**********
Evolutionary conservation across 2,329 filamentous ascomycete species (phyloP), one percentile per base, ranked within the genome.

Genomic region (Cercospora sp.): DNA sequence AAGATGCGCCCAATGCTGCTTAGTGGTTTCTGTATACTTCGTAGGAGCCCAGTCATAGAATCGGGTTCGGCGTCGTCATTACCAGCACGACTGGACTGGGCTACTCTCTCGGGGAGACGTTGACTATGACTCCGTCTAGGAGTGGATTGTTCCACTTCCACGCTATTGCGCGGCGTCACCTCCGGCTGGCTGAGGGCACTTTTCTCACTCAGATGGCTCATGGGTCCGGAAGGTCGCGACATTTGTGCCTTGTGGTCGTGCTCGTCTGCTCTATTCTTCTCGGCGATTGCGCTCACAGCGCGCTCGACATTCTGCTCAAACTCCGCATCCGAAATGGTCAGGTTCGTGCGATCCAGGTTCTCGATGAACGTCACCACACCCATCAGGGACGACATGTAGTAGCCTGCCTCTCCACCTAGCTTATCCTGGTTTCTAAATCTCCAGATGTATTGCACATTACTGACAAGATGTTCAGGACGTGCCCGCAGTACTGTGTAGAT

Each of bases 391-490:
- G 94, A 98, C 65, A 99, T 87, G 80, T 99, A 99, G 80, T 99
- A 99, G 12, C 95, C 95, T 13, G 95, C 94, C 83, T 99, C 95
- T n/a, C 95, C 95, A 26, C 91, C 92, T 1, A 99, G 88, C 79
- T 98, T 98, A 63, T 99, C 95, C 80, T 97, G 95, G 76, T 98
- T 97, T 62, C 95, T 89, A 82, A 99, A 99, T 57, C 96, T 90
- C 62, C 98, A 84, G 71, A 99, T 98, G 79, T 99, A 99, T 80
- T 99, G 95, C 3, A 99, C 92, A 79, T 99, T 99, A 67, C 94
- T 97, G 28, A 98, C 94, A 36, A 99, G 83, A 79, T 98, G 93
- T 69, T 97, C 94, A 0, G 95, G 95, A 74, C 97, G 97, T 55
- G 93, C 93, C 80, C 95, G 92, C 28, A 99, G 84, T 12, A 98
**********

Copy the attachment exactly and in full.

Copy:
Evolutionary conservation across 2,329 filamentous ascomycete species (phyloP), one percentile per base, ranked within the genome.

Genomic region (Cercospora sp.): DNA sequence AAGATGCGCCCAATGCTGCTTAGTGGTTTCTGTATACTTCGTAGGAGCCCAGTCATAGAATCGGGTTCGGCGTCGTCATTACCAGCACGACTGGACTGGGCTACTCTCTCGGGGAGACGTTGACTATGACTCCGTCTAGGAGTGGATTGTTCCACTTCCACGCTATTGCGCGGCGTCACCTCCGGCTGGCTGAGGGCACTTTTCTCACTCAGATGGCTCATGGGTCCGGAAGGTCGCGACATTTGTGCCTTGTGGTCGTGCTCGTCTGCTCTATTCTTCTCGGCGATTGCGCTCACAGCGCGCTCGACATTCTGCTCAAACTCCGCATCCGAAATGGTCAGGTTCGTGCGATCCAGGTTCTCGATGAACGTCACCACACCCATCAGGGACGACATGTAGTAGCCTGCCTCTCCACCTAGCTTATCCTGGTTTCTAAATCTCCAGATGTATTGCACATTACTGACAAGATGTTCAGGACGTGCCCGCAGTACTGTGTAGAT

Each of bases 391-490:
- G 94, A 98, C 65, A 99, T 87, G 80, T 99, A 99, G 80, T 99
- A 99, G 12, C 95, C 95, T 13, G 95, C 94, C 83, T 99, C 95
- T n/a, C 95, C 95, A 26, C 91, C 92, T 1, A 99, G 88, C 79
- T 98, T 98, A 63, T 99, C 95, C 80, T 97, G 95, G 76, T 98
- T 97, T 62, C 95, T 89, A 82, A 99, A 99, T 57, C 96, T 90
- C 62, C 98, A 84, G 71, A 99, T 98, G 79, T 99, A 99, T 80
- T 99, G 95, C 3, A 99, C 92, A 79, T 99, T 99, A 67, C 94
- T 97, G 28, A 98, C 94, A 36, A 99, G 83, A 79, T 98, G 93
- T 69, T 97, C 94, A 0, G 95, G 95, A 74, C 97, G 97, T 55
- G 93, C 93, C 80, C 95, G 92, C 28, A 99, G 84, T 12, A 98